However, this exception doesn’t apply if you own 5% or more of the company sponsoring the 401k plan.
Also, it only pertains to your current employer. Any assets in a 401k from a previous job are still subject to RMDs. Only the balances in the 401k sponsored by your existing employer are eligible for delay.
Are there are any other differences between 401k RMD rules and IRA RMD rules?
IRAs don’t let you delay taking RMDs if you’re still working.
They do allow account aggregation though. If you have multiple IRAs, you’ll need to calculate the RMD for each account every year. Once you add up the total amount of RMDs across all your accounts, the IRS let’s you withdraw the total aggregated amount from any single or multiple IRAs.
401k plans do not share the same luxury. If you have assets in several different 401k plans, you’ll need to take RMDs from each plan individually.
What about my beneficiaries?
Beneficiaries of a 401k or other qualified plan have a few choices to make.
If your spouse is your sole beneficiary, he or she can transfer the assets into their own traditional IRA and claim them as their own. The assets will then continue to grow tax deferred and they can name their own beneficiaries. They’ll then be subject to RMDs once your spouse turns 70 1/2.
Alternatively, your spouse could also take a lump sum distribution. It wouldn’t be subject to the 10% early withdrawal penalty, but would be counted as taxable income.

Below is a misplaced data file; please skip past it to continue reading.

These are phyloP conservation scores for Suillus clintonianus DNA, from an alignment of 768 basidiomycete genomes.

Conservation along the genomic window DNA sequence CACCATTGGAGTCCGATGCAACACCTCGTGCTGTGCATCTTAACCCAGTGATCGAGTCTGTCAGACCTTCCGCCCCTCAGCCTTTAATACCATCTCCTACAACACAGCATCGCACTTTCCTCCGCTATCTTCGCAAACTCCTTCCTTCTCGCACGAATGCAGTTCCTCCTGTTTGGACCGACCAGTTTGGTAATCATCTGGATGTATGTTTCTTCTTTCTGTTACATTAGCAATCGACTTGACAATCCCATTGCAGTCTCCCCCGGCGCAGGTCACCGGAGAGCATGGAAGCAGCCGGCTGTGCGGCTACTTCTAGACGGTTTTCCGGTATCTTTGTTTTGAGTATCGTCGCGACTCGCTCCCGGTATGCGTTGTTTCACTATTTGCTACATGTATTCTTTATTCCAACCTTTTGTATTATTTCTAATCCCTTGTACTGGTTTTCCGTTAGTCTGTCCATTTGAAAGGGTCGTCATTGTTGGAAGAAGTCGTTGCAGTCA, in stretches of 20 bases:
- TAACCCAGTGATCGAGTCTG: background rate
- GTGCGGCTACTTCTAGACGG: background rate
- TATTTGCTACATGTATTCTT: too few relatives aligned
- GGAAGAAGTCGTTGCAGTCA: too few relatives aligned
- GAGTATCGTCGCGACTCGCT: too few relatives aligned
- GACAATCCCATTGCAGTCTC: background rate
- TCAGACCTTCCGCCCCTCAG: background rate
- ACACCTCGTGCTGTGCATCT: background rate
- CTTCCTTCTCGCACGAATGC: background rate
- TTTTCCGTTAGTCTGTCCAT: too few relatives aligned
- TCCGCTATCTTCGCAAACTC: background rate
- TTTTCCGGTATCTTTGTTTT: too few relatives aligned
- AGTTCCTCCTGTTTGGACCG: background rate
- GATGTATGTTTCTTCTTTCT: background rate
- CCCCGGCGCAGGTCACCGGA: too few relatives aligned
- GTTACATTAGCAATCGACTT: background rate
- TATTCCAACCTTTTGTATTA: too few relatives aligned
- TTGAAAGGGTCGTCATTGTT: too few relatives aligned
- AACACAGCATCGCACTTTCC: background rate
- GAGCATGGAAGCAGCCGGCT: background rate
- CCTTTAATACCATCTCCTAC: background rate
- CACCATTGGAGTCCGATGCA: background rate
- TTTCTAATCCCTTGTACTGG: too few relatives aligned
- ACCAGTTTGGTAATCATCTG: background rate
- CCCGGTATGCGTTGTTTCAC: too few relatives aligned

If your beneficiary isn’t your spouse, the landscape is slightly different. Your friend or family member can transfer your 401k funds into “inherited IRA” free of penalty. It will be subject to RMDs though:
If you’re younger than 70 1/2 on the date of death:
- They must take RMDs by December 31st of the year following your death, OR
- They can delay RMDs up until December 31st of the fifth year after your death, at which point all the assets must be distributed
If you’re older than 70 1/2 upon the date of death:
- Your beneficiary must begin taking RMDs no later than December 31st following the year of your death
Alternatively, if a non-spouse inherits your 401k assets, they can also have the assets distributed in a lump sum that’s free of the early withdrawal penalty. It would be taxable though, and subject to a mandatory 20% withholding.
What are the penalties if I don’t take required minimum distributions?
The penalties are steep if you forget to take an RMD or miscalculate the amount. The IRS will calculate the amount you should have withdrawn, and impose a 50% penalty on any unpaid portion. Needless to say, avoid this if you can.
It’s fairly uncommon to be in a situation where you take required minimum distributions from a 401k plan. Most people elect to roll their 401k balances into an IRA after they depart from an employer, since it’s usually more cost effective and there are far more investment options.
If you’re in a situation where you’ll need to take RMDs from a 401k plan, make sure you understand the rules. That 50% penalty is not something to mess around with!